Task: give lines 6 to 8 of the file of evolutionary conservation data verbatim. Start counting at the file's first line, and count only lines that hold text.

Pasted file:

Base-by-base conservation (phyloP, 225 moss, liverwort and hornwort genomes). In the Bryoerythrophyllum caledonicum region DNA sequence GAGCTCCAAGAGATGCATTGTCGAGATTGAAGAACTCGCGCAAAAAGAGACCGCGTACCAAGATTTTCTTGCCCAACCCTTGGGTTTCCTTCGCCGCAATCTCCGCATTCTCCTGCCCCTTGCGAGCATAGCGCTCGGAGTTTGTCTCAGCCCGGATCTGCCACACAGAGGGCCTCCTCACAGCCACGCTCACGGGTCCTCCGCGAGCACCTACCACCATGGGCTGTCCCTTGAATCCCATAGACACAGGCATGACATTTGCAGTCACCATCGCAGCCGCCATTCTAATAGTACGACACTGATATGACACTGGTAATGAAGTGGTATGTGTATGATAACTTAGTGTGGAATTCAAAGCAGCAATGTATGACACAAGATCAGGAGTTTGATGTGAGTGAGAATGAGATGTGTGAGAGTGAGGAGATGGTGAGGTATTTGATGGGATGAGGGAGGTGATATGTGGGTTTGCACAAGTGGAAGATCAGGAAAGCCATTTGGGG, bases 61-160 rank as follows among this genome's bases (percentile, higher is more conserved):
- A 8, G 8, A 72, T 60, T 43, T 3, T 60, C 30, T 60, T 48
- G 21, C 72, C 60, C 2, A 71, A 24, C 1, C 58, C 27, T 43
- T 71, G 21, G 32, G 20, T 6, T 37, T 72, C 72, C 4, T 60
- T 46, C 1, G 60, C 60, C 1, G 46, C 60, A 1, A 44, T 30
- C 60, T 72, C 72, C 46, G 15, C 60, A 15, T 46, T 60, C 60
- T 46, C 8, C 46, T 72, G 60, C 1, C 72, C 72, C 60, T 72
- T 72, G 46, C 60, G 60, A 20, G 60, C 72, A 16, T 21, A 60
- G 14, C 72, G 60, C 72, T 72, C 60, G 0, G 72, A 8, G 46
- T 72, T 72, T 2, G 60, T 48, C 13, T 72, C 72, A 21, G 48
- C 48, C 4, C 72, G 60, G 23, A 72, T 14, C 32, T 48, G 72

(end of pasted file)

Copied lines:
- C 60, T 72, C 72, C 46, G 15, C 60, A 15, T 46, T 60, C 60
- T 46, C 8, C 46, T 72, G 60, C 1, C 72, C 72, C 60, T 72
- T 72, G 46, C 60, G 60, A 20, G 60, C 72, A 16, T 21, A 60